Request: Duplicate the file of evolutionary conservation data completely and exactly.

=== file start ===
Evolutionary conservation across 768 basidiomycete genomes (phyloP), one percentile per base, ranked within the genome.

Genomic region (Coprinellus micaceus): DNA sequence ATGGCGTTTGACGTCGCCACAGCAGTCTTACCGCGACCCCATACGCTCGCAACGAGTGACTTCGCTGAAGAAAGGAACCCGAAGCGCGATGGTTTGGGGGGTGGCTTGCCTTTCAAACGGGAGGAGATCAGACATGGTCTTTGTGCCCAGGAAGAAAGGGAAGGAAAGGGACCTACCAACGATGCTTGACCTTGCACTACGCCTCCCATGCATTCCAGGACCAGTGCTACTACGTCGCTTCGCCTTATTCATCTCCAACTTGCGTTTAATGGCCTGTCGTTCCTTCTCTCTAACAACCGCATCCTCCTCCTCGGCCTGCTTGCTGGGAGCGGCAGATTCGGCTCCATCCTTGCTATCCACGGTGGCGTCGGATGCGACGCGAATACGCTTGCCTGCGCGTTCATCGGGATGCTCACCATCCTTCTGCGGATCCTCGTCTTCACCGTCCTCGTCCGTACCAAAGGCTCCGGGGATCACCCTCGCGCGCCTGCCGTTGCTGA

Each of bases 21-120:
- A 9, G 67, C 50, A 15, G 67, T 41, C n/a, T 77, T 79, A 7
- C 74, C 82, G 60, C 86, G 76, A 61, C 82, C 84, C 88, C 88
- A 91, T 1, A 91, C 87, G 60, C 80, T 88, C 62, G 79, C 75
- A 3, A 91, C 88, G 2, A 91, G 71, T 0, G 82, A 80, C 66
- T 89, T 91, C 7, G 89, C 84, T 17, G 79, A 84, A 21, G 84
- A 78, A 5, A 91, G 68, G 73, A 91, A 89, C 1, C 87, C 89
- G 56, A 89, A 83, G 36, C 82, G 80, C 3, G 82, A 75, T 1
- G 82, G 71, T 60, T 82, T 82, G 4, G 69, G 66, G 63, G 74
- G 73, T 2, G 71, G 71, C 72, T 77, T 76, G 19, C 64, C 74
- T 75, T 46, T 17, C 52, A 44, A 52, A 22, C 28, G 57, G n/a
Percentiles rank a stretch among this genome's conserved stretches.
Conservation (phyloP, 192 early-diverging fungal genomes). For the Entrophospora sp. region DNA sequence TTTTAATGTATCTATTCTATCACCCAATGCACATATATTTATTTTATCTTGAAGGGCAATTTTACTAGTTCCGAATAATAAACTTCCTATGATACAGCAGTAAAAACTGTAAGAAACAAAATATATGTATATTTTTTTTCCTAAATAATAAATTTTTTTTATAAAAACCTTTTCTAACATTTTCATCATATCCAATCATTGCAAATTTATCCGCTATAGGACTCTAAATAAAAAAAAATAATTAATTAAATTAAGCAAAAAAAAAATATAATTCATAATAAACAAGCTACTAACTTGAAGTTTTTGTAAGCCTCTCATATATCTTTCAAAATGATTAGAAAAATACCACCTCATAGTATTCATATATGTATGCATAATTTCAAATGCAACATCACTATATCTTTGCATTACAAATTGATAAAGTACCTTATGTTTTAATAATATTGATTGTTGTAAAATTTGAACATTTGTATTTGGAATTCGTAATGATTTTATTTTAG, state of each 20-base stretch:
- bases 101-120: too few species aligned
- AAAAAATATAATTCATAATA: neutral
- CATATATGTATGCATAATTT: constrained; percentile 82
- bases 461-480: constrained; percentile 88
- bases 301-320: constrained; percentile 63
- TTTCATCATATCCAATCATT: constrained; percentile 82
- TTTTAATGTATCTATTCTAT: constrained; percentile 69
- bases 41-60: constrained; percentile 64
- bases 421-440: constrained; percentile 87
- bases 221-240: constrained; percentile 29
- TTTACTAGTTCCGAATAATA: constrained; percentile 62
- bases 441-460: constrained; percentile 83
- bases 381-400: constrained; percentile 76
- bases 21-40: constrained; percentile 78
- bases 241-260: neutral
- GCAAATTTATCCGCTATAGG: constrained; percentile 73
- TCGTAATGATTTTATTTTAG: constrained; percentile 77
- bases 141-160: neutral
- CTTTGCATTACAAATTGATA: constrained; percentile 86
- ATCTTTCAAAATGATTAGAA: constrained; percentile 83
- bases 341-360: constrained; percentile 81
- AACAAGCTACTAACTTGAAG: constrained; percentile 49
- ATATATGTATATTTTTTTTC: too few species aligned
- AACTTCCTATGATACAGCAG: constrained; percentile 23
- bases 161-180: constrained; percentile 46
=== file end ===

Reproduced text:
Evolutionary conservation across 768 basidiomycete genomes (phyloP), one percentile per base, ranked within the genome.

Genomic region (Coprinellus micaceus): DNA sequence ATGGCGTTTGACGTCGCCACAGCAGTCTTACCGCGACCCCATACGCTCGCAACGAGTGACTTCGCTGAAGAAAGGAACCCGAAGCGCGATGGTTTGGGGGGTGGCTTGCCTTTCAAACGGGAGGAGATCAGACATGGTCTTTGTGCCCAGGAAGAAAGGGAAGGAAAGGGACCTACCAACGATGCTTGACCTTGCACTACGCCTCCCATGCATTCCAGGACCAGTGCTACTACGTCGCTTCGCCTTATTCATCTCCAACTTGCGTTTAATGGCCTGTCGTTCCTTCTCTCTAACAACCGCATCCTCCTCCTCGGCCTGCTTGCTGGGAGCGGCAGATTCGGCTCCATCCTTGCTATCCACGGTGGCGTCGGATGCGACGCGAATACGCTTGCCTGCGCGTTCATCGGGATGCTCACCATCCTTCTGCGGATCCTCGTCTTCACCGTCCTCGTCCGTACCAAAGGCTCCGGGGATCACCCTCGCGCGCCTGCCGTTGCTGA

Each of bases 21-120:
- A 9, G 67, C 50, A 15, G 67, T 41, C n/a, T 77, T 79, A 7
- C 74, C 82, G 60, C 86, G 76, A 61, C 82, C 84, C 88, C 88
- A 91, T 1, A 91, C 87, G 60, C 80, T 88, C 62, G 79, C 75
- A 3, A 91, C 88, G 2, A 91, G 71, T 0, G 82, A 80, C 66
- T 89, T 91, C 7, G 89, C 84, T 17, G 79, A 84, A 21, G 84
- A 78, A 5, A 91, G 68, G 73, A 91, A 89, C 1, C 87, C 89
- G 56, A 89, A 83, G 36, C 82, G 80, C 3, G 82, A 75, T 1
- G 82, G 71, T 60, T 82, T 82, G 4, G 69, G 66, G 63, G 74
- G 73, T 2, G 71, G 71, C 72, T 77, T 76, G 19, C 64, C 74
- T 75, T 46, T 17, C 52, A 44, A 52, A 22, C 28, G 57, G n/a
Percentiles rank a stretch among this genome's conserved stretches.
Conservation (phyloP, 192 early-diverging fungal genomes). For the Entrophospora sp. region DNA sequence TTTTAATGTATCTATTCTATCACCCAATGCACATATATTTATTTTATCTTGAAGGGCAATTTTACTAGTTCCGAATAATAAACTTCCTATGATACAGCAGTAAAAACTGTAAGAAACAAAATATATGTATATTTTTTTTCCTAAATAATAAATTTTTTTTATAAAAACCTTTTCTAACATTTTCATCATATCCAATCATTGCAAATTTATCCGCTATAGGACTCTAAATAAAAAAAAATAATTAATTAAATTAAGCAAAAAAAAAATATAATTCATAATAAACAAGCTACTAACTTGAAGTTTTTGTAAGCCTCTCATATATCTTTCAAAATGATTAGAAAAATACCACCTCATAGTATTCATATATGTATGCATAATTTCAAATGCAACATCACTATATCTTTGCATTACAAATTGATAAAGTACCTTATGTTTTAATAATATTGATTGTTGTAAAATTTGAACATTTGTATTTGGAATTCGTAATGATTTTATTTTAG, state of each 20-base stretch:
- bases 101-120: too few species aligned
- AAAAAATATAATTCATAATA: neutral
- CATATATGTATGCATAATTT: constrained; percentile 82
- bases 461-480: constrained; percentile 88
- bases 301-320: constrained; percentile 63
- TTTCATCATATCCAATCATT: constrained; percentile 82
- TTTTAATGTATCTATTCTAT: constrained; percentile 69
- bases 41-60: constrained; percentile 64
- bases 421-440: constrained; percentile 87
- bases 221-240: constrained; percentile 29
- TTTACTAGTTCCGAATAATA: constrained; percentile 62
- bases 441-460: constrained; percentile 83
- bases 381-400: constrained; percentile 76
- bases 21-40: constrained; percentile 78
- bases 241-260: neutral
- GCAAATTTATCCGCTATAGG: constrained; percentile 73
- TCGTAATGATTTTATTTTAG: constrained; percentile 77
- bases 141-160: neutral
- CTTTGCATTACAAATTGATA: constrained; percentile 86
- ATCTTTCAAAATGATTAGAA: constrained; percentile 83
- bases 341-360: constrained; percentile 81
- AACAAGCTACTAACTTGAAG: constrained; percentile 49
- ATATATGTATATTTTTTTTC: too few species aligned
- AACTTCCTATGATACAGCAG: constrained; percentile 23
- bases 161-180: constrained; percentile 46